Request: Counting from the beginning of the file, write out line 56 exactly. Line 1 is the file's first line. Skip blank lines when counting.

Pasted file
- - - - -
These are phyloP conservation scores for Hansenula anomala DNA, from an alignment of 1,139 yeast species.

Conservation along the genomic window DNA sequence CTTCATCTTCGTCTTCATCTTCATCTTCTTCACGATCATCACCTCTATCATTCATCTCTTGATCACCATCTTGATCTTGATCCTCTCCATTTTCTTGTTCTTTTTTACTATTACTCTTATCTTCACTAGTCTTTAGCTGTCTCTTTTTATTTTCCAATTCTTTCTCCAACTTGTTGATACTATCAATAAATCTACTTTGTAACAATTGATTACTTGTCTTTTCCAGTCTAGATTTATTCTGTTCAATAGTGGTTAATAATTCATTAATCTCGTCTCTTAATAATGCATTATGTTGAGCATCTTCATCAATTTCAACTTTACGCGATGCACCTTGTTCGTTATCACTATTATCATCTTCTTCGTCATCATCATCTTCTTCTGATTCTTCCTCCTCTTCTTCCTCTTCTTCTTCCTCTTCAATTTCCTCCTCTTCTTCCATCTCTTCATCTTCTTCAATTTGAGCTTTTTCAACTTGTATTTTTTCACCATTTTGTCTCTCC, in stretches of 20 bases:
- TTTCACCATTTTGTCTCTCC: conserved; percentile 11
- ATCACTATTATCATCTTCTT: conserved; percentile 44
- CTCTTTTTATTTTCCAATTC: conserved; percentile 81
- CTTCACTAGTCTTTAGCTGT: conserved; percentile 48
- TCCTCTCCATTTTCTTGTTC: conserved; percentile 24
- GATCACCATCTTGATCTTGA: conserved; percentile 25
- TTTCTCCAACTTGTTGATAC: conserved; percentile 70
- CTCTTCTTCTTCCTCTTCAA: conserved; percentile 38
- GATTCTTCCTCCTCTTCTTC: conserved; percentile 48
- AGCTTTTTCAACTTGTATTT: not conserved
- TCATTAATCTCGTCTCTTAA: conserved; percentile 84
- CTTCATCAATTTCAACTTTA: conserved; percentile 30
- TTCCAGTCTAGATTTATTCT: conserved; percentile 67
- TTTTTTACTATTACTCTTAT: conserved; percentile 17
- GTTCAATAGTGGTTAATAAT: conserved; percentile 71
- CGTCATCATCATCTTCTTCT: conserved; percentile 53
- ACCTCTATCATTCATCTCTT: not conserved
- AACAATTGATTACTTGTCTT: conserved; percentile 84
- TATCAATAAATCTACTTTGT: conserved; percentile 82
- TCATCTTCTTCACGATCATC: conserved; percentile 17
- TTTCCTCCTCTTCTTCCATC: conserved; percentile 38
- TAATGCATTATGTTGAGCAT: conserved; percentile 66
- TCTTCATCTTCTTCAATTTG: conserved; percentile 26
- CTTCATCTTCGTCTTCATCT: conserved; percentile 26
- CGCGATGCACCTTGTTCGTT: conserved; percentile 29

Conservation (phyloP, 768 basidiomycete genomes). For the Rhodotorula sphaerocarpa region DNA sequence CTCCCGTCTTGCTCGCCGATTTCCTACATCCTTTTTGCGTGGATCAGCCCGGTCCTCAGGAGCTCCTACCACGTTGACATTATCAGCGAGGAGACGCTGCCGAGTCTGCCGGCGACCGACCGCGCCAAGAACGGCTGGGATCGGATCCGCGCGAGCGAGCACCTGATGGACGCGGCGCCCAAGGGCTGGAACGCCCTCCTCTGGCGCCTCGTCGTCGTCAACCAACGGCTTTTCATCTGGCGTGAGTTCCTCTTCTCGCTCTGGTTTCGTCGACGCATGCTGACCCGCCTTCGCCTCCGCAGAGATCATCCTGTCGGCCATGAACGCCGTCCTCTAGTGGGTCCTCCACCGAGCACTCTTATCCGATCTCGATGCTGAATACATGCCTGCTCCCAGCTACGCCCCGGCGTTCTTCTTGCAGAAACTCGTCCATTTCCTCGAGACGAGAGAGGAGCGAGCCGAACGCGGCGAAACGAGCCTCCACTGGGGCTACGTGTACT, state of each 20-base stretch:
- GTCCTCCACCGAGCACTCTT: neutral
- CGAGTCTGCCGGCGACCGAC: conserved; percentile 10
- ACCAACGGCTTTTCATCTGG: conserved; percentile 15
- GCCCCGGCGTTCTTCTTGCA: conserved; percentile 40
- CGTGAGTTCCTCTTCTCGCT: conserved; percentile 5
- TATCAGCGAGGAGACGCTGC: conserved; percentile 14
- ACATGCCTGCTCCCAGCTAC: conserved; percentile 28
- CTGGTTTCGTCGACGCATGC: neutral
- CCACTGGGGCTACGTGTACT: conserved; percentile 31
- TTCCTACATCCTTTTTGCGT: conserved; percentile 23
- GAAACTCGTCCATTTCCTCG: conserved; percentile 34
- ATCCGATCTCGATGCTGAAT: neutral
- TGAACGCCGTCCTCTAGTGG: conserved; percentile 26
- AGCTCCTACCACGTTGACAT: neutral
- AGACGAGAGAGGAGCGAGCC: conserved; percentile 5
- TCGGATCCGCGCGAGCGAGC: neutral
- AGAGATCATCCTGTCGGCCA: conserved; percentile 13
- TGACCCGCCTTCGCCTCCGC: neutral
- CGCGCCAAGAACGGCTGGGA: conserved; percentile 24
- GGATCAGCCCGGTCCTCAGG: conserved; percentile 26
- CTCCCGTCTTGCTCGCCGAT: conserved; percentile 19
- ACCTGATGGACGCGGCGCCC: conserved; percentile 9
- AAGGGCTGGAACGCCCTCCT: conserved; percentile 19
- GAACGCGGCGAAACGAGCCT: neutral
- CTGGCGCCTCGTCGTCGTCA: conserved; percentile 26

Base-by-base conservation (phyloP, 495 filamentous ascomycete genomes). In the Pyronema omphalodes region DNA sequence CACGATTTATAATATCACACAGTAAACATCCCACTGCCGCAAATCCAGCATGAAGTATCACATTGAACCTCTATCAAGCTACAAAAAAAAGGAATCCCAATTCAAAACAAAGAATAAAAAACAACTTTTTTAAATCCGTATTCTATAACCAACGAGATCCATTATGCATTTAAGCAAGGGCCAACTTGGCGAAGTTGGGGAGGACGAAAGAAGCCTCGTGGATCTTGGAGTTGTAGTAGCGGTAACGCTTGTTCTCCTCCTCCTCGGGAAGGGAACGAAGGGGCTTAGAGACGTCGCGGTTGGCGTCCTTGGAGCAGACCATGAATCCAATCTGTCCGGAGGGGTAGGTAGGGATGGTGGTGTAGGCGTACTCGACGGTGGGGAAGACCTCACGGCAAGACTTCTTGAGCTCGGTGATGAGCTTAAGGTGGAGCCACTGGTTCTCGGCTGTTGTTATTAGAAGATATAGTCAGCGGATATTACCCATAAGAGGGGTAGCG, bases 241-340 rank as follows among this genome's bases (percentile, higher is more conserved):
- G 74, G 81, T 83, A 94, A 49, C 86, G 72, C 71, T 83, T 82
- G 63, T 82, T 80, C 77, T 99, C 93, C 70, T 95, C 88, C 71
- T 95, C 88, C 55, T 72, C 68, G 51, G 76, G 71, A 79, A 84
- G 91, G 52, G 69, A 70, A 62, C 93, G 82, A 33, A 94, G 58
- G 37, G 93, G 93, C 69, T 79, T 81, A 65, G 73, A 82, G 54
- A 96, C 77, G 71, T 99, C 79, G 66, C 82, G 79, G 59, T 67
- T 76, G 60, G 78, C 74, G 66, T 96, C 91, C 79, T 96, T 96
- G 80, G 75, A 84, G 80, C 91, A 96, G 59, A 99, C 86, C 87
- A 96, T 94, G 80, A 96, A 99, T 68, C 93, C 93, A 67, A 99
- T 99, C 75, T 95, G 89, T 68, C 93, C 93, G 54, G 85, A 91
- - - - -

- G 63, T 82, T 80, C 77, T 99, C 93, C 70, T 95, C 88, C 71